their plant in the safety of Eden Prairie, said William Steinkirchner, divisional human resource manager at Eaton.


      But beginning just hours after the murder, employees were introduced to the business reaction to violent events.

      Eaton first ushered in a corps of counselors, teams of risk managers, and even a chaplain to meet with employees.

      Since then, the company has instituted new training programs in an effort to help the employees deal with the crisis

      and, of course, to protect the company from litigation.


      "Primarily the policies are in place to protect the employees," Steinkirchner said. "But secondly we are trying to be in

      compliance with federal and state regulations, and the third is that if there is a legal issue after the fact we want to

      show we did everything we could to prevent it."


      Assaults, fist fights and verbal threats are more common examples of workplace violence than incidents similar to

      what happened at Eaton. A recent survey of human resources managers around the country suggests that nonfatal

      workplace violence is much more prevalent on the job than the murders that make the front page.


      Nearly half of the survey respondents said that a violent incident has occurred in their workplace in the last three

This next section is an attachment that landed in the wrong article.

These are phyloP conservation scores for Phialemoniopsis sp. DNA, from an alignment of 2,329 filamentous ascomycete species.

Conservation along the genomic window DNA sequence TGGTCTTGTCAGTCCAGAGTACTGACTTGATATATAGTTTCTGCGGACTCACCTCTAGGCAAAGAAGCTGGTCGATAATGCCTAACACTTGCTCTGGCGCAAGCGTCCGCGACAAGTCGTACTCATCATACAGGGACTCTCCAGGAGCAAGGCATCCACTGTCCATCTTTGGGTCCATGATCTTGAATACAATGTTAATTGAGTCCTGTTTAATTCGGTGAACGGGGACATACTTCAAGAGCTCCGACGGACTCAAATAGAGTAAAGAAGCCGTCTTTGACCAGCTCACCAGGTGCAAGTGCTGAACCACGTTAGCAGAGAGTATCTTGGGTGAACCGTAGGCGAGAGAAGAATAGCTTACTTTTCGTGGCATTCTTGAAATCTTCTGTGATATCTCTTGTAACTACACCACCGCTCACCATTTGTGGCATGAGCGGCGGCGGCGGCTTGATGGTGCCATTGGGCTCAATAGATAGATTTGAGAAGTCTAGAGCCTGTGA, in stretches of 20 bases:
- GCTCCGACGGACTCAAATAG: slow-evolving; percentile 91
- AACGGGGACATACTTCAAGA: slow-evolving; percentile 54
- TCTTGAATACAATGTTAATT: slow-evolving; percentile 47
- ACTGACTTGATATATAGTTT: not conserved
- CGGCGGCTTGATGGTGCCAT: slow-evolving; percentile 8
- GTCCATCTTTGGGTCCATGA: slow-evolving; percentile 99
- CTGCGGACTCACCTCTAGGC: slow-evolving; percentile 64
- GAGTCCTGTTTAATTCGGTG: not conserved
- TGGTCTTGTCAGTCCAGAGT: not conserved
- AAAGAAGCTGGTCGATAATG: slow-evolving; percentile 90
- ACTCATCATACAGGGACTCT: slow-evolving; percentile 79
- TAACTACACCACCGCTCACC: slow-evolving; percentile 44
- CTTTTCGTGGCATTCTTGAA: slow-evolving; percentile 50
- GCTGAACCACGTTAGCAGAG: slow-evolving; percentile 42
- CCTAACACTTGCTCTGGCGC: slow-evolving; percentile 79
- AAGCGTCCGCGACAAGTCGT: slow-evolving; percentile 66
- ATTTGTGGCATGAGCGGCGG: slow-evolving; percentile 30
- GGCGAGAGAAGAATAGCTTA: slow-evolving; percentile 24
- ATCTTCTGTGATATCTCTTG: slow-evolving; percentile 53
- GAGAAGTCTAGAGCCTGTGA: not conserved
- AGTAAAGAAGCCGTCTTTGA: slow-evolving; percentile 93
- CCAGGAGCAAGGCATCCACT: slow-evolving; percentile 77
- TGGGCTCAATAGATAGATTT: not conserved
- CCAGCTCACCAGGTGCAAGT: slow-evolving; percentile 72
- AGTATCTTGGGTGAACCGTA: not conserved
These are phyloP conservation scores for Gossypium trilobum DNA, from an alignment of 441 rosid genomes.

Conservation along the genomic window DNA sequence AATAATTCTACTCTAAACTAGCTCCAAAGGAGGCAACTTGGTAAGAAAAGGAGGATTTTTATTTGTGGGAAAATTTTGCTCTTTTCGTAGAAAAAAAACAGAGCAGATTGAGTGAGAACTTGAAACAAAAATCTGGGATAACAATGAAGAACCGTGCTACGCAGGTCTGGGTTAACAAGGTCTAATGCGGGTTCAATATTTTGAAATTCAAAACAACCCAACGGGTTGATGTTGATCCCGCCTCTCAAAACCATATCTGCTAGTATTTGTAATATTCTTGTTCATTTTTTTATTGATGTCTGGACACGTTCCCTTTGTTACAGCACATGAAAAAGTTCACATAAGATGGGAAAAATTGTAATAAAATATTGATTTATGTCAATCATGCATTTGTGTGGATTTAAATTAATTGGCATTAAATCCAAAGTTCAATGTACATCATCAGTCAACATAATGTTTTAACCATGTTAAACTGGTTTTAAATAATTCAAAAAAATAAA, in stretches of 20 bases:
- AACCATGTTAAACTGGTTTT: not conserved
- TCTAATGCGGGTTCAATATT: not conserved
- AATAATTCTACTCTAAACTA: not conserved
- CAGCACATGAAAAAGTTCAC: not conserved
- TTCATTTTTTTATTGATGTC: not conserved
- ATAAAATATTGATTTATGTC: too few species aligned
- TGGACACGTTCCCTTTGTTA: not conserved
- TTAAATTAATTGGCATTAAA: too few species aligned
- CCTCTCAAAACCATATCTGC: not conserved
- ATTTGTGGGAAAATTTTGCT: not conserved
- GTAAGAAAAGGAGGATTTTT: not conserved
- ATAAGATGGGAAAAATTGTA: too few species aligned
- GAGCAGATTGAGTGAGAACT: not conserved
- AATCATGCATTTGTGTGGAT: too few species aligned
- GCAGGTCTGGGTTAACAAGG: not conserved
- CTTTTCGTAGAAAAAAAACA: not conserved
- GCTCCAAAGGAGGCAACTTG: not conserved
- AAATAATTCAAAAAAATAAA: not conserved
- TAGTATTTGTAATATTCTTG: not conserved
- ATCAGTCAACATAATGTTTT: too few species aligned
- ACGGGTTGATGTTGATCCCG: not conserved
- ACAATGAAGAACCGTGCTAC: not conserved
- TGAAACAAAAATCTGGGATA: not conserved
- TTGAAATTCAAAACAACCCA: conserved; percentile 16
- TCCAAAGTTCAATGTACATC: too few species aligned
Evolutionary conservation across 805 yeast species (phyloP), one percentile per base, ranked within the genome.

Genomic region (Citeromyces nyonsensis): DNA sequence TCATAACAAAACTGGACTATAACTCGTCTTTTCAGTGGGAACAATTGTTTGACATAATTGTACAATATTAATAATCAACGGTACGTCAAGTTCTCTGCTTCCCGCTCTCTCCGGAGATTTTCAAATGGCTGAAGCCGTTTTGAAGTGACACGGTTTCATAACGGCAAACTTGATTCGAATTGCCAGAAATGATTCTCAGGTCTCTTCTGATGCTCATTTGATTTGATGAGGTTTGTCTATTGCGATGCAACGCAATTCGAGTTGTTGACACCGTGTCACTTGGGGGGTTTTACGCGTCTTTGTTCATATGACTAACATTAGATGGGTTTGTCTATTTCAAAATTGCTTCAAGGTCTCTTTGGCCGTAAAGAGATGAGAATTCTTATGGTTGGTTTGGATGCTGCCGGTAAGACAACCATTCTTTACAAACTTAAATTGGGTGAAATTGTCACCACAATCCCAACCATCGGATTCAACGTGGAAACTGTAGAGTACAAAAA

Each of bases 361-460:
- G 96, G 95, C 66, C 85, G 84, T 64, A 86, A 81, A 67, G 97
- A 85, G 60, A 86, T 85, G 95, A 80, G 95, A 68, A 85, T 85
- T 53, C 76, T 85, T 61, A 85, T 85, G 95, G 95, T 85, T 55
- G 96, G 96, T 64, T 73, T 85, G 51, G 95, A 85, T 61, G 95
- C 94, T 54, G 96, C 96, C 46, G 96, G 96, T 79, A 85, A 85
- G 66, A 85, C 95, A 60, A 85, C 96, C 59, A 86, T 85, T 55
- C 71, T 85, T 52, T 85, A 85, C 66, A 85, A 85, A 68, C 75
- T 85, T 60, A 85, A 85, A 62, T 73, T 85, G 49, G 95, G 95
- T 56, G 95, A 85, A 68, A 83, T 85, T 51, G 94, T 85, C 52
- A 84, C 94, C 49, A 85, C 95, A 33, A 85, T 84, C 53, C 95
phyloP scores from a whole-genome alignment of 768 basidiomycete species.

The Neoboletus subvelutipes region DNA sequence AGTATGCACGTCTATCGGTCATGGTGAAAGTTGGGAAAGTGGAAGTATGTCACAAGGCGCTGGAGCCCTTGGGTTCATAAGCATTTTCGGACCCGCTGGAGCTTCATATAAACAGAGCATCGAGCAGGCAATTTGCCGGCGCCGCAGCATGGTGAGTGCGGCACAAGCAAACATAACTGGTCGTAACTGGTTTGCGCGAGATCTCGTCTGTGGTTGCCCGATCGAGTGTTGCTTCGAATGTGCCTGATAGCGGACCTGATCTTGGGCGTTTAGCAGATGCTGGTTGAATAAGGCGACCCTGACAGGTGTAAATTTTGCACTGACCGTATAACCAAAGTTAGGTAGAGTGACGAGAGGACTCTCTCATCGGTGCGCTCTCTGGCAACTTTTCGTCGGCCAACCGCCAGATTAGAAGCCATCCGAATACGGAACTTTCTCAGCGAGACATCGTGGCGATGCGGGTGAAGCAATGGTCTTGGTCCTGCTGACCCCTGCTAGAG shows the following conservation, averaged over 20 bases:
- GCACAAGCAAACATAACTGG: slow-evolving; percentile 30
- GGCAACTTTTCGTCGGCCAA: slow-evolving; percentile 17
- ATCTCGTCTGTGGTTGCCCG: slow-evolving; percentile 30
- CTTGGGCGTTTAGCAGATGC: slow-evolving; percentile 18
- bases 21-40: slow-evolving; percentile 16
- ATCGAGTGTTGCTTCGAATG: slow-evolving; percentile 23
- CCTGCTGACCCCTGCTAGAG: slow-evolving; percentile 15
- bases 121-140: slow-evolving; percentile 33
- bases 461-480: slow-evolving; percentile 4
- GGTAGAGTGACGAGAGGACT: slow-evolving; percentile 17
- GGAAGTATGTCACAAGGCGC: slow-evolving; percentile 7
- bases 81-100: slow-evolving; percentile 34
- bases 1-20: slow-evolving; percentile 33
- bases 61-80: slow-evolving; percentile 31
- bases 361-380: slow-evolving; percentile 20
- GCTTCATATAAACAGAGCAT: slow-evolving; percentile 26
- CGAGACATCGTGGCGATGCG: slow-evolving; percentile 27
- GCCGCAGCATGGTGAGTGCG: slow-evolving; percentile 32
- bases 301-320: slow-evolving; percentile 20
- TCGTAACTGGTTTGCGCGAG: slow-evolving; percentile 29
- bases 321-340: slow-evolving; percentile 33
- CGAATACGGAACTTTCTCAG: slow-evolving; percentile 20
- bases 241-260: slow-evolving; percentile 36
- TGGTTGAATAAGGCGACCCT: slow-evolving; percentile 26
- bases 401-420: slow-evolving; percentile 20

years, with 25 percent saying the violence has since increased, according to the June 1996 report from the Society

      for Human Resource Management in Alexandria, Va.


      In Minnesota, cases of workplace homicide have been relatively rare, but workplace violence that resulted in a day

      away from work is widespread. In 1994, according to the most recent survey results, about 508 assaults and violent

      acts occurred statewide. There were 662 violent acts in 1993, up from 539 in 1992, according to data from the

      Minnesota Department of Labor and Industry and the Bureau of Labor Statistics.


      After a violent event occurs in the workplace, an employee has a number of potential claims that could be brought

      against the company. Most of the legal issues surround the hiring practices and workplace environment the

      company has created.


      Negligent hiring and retention, lack of supervision, and harassment -- where violence was motivated by sex, race or

      religion -- are some of the more frequent claims made by employees if they are injured on the job, according to